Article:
They do amazingly well on orchestral works, and can make sense of very complex music.


With the right amp and source, the mids are very good, in my opinion.


Highs might be seen as a strength to some, because they give some air and realism to violins, female voices, and this is a plus on good recordings in my opinion.


In addition, solo music that is meant to represent real instruments like classical guitar, piano, harp, cello and other instruments that need a bit of beef in the lower section sound more realistic than any other headphones I've tried. They also add clarity to spoken or sung lyrics, but the mix doesn't bring vocals to the front like some phones. 


They are fantastic for movies and gaming, especially if you watch actual DVDs.


Weaknesses: The problem is that the highs are truly exaggerated right at the point that is generally higher than the human voice and most acoustic instruments. So in most systems, you may have trouble with many rock, pop, and electronic genres. Even hip-hop can be annoying because of sibilant vocals, making guys sound like they have a lisp, particularly on less than amazing recordings, which is 90% of all hip-hop, anyway. I have listened to Green Day, Neil Young, Nirvana, the Rolling Stones, and some others (not a huge rock collector, actually), and while I particularly like what these phones do to punk rock, ska, and complex songs, they generally get fatiguing very fast. Most of these genres boost the treble anyway to compensate for the poor systems found in cars and the average home stereo or stock IEMs. 


I found that even with higher resolution tracks, such as Peter Tosh's "Equal Rights" 24/96, by HDTracks, the cymbals really get on my nerves very quickly. Strangely, Wav files from 16/44 Reggae recordings typically bother me less. It could be with certain mainstream "remasterings" of Bob Marley and Peter Tosh, they really cook the treble to sound better on inferior speakers. Lesser known albums such as Culture's "Harder than the Rest" sound great with lots of layers of percussion, but still grate after a while. 


I personally do not find them perfect for EDM. The highs get annoying very quickly with this genre, even though the spacing, imaging, layering, and bass is very good. Probably you would want to go with one of the Hifiman orthos if this is your gig. I liked Daft Punk's Random Access Memories album almost better with my Sure 425s, due to their speed, flat bass, smooth mids, and rolled off highs.


Older jazz recordings can also come up short under the microscope of these cans, even if the overall enjoyment might be there. They are just too unforgiving of the slightest distortion (at least when heard through my solid state Lehmann Rhinelander, or the Schiit Magni (major earache)).  Newer jazz recordings are generally good with these phones, but it depends on how many electronic instruments are being used, and how they mix the percussion. If it's too hot, you're probably going to find these a bit tiring for some jazz recordings as well.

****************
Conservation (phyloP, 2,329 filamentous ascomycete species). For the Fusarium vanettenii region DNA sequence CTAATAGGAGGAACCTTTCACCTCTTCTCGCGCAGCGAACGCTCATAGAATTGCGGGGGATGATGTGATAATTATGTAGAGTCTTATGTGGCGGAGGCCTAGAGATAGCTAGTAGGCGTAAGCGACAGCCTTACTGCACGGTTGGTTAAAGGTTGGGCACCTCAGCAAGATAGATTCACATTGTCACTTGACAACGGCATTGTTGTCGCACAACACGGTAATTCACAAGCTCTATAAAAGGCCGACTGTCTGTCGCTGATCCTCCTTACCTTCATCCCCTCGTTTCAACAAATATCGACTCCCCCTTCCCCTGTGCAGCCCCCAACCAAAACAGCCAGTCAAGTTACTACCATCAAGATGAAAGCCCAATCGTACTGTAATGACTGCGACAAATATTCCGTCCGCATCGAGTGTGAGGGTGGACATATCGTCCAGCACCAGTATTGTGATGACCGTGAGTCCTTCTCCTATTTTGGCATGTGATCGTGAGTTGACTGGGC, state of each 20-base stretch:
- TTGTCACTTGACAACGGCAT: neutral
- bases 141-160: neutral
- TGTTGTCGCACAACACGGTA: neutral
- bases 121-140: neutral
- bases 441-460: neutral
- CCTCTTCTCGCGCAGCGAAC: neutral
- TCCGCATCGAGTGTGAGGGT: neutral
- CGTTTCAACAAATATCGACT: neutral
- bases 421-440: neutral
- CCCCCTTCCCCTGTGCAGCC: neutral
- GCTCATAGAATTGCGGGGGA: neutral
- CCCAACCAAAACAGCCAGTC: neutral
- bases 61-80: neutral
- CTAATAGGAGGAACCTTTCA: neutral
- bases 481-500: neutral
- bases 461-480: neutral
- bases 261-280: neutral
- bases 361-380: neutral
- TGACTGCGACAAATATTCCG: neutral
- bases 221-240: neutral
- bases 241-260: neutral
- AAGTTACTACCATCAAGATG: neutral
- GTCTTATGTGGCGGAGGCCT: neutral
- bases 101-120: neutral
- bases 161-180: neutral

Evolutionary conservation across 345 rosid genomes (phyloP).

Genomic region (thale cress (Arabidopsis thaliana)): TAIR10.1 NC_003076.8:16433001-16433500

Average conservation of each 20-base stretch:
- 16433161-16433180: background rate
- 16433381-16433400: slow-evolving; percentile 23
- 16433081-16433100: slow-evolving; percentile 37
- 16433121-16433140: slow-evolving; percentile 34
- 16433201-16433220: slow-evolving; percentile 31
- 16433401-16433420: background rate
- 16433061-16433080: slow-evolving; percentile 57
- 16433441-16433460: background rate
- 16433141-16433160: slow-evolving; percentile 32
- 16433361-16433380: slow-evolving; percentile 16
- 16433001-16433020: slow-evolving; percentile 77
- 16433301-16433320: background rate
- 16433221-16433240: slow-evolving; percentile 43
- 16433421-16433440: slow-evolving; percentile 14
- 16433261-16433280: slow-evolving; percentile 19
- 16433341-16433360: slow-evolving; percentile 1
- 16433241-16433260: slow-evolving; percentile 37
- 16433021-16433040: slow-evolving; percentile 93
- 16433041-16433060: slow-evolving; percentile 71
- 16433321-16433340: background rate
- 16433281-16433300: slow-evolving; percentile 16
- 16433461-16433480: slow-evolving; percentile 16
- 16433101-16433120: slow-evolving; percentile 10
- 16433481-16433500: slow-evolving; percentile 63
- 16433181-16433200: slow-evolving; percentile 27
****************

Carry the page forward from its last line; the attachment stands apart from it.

I find myself having to adjust the volume sometimes, even for acoustic music, due to the imbalance of the highs. For this, as the 6moons review noted with the DT880 600ohm (which they also recommend for jazz and classical), you need a good volume pot that can be adjusted ever-so-slightly within tracks, between tracks, and certainly between recordings.


They also don't do justice to many older recordings, due to the exaggeration of flaws, pops, clicks, and tape hiss. This is very unfortunate for me, and one of the reasons I'm thinking of moving on to a more forgiving headphone.


***Some say you can EQ these phones to have smoother highs, but my experience is that EQing doesn't help much. I don't think I'm the majority opinion here, but I feel that the acoustic features of this phone are hard to override without getting negative side effects such as distortion.


Comparisons and a note on Value:


The absolutely crazy thing is that I bought them for $150, and I bought my Fiio E10 for around $60 a couple of years ago.  With literally nothing else, you have leapfrogged over the vast majority of low-fi and low-mid-fi set-ups costing three times this much. Not only that, you would have to spend many times as much to get a full room set up that sounds even close to as good. No I use the HRT HD and the Lehmann Rhinelander with Chord interconnects. It sounds very, very good, but a bit too much energy in the highs for most non-acoustic music. The good thing is that I'm not worried that I'm missing any details. I'm sure some very pricey cans, such as the T1 or HD800 can pull up more micro-details, but honestly, more detail is not the problem here, but rather the slightly less-than-smooth sound that results from the extended highs.


Nothing else that I know of in the $150-250 range will clearly beat these in terms of accuracy, meat in the low-mids, and ability to scale up to a very serious mid-fi sound system.


Pros: over all sound quality and signature

Cons: put my more expensive headphones to shame, coiled cord(not a big deal)

A great can, esp considering the price.